# Probability by opza81

VIEWS: 0 PAGES: 19

• pg 1
```									       Probability

By: Alex von Ebers and Lyndsi
Monjon
Probability Defined
• Probability is the relative possibility that an
event will occur, as expressed by the ratio
of the number of actual occurrences to the
total number of possible outcomes
(dictionary.com).
• Our Definition
– the chance that one specific outcome will
happen out of multiple options.
Theoretical Probability
• Theoretical probability is when you can get
the probability but you can’t be absolutely
sure that the subject is fair to both sides.
• For example, the probability of a coin
landing on heads is fifty percent. This is
only true if the coin is fair, and we are able
to assume that the coin has an equal
chance to land on heads or tails.
Empirical Probability
• Empirical probability is when you find a
probability based on experiments and
observations (Bennett 432).
• An example of this is if you had five
earthquakes in the last forty years. The
probability that you could have an
earthquake the next year is .125 or about
one earthquake in every eight years.
Subjective Probability
• Subjective probabilities are when you make an
estimate based on past experiences or intuition
(Bennett 435).
• An example of that would be if someone was to
say that they are seventy-five percent sure that
you are going to get in a car crash in the next
year. This is a subjective probability because
they are basing this on their experiences with
you and their intuition.
History
• Many of the mathematicians who first
developed the theory of probability were
gamblers (Vorderman 79).
• A gambler’s dispute in 1654 led to the
creation of a mathematical theory of
probability (Apostol).
History Continued
• No general theory was developed before a
famous correspondence between two
French men, Blaise Pascal and Pierre de
Fermat (Apostol).
• In 1657, Dutch scientist, Christian
Huygens wrote the first book on probability
(Apostol).
More History
• It was not until the twentieth century that a
definition was decided on because it was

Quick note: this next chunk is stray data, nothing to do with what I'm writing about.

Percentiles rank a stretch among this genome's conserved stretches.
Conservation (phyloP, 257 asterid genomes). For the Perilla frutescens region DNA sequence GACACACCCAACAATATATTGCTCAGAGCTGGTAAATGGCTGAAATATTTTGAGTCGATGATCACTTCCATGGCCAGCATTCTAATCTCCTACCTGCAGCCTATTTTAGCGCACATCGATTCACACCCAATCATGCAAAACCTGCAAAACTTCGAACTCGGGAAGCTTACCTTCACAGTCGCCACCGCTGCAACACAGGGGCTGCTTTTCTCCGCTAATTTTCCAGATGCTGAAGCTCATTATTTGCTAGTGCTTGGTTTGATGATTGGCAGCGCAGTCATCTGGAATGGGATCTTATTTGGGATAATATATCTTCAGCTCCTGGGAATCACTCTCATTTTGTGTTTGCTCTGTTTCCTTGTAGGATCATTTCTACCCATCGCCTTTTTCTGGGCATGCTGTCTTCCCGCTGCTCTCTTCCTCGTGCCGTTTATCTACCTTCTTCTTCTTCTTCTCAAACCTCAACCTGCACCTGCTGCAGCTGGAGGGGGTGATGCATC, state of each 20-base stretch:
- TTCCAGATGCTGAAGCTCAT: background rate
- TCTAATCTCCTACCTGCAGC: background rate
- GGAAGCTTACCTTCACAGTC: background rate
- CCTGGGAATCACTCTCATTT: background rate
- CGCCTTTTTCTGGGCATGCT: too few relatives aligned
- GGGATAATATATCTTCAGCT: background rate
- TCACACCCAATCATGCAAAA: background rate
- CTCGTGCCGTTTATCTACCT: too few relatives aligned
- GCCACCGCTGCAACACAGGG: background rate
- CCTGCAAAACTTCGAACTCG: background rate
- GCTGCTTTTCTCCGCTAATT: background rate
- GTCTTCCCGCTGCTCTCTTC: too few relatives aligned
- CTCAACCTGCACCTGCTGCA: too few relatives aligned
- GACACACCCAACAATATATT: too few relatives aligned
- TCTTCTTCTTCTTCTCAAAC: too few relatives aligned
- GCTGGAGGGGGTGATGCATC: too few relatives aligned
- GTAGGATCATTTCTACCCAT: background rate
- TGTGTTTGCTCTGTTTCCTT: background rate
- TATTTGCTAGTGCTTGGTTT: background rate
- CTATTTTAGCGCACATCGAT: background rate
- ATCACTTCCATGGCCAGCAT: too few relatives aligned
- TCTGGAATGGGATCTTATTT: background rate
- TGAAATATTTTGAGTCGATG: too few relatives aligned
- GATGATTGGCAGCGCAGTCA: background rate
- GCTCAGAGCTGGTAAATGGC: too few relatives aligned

hard to find something good enough for
mathematics, yet comprehensive enough
to be applicable to a wide range of
phenomena (Apostol).
How to Find Theoretical Probability
1) Count the total number of possible
outcomes
2) Among all the possible outcomes, count
the number of ways the event of interest,
A, can occur.
3) Determine the probability , P(A), from the
following equation
P(A)= number of ways A can occur
total number of outcomes
How to Find Empirical Probability
1) Find the number of observed events.

2) Divide that by the amount of time or total
number of events.
How to Find Subjective Probability
• No formal equation for subjective
probability.
• Based off of experience and/or intuition.

• Knowing the three types of Probability,
which one would you use to figure out the
probability of picking a certain color of
skittle?
Probability and Everyday Life
•   Gambling/Games of Chance
•   Medical Checks
•   Sports
•   Pregnancy
– Date of Birth
– Gender
– Genetics
Activities
• Flipping a coin

• Rolling Dice

• Chance of Rain

• Rock, Paper, Scissors
Skittles
• We are going to find the probability of
reaching into a bag and pulling out a
specific color skittle.
• We will figure the probability of grabbing
each color.
Activity
•   Count each color of skittle
•   Record on sheet
•   Add up each number to find the total
•   Write down the percentage of getting each
color.
Small Bag
•   Red: 14 skittles, 23.3%
•   Orange: 12 skittles, 20%
•   Yellow: 15 skittles, 25%
•   Green: 9 skittles, 15%
•   Purple: 10 skittles, 16.7%
•   Total: 60 skittles
Big Bag
•   Red: 102 skittles, 24.4%
•   Orange: 61 skittles, 14.6%
•   Yellow: 129 skittles, 30.9%
•   Green: 66 skittles, 15.8%
•   Purple: 60 skittles, 14.4%
•   Total: 418 skittles
• Total number of skittles per bag
• Each Color
Works Cited
•   Apostol, Tom M. A Short History of Probability. 1969. 20 Nov. 2006
<http://www.cc.gatech.edu/classes/cs6751_97_winter/Topics/stat-
meas/probHist.html>.
•   Bennett, Jeffrey, and William Briggs. Using and Understanding
Mathematics: a Quantitative Reasoning Approach. 3rd ed. Boston: Greg
Tobin, 2005. 430-451.
•   Littlefield, Cindy A. Real-World Math for Hands-on Fun! Charlotte:
Williamson, 2001. 90-100.
•   Packel, Edward. The Mathematical Game of Gambling. Washington: The
Mathematical Association of America, 1981. 20-62.
•   "Probability." Dictionary.Com. 28 Nov. 2006
•   The Probability in Everyday Life. 27 Nov. 2006
<http://media.wiley.com/product_data/excerpt/13/04717514/0471751413.pd
f>.
•   Vorderman, Carol. How Math Works. Pleasantville: Reader_Digest, 1996.
69-81.

```
To top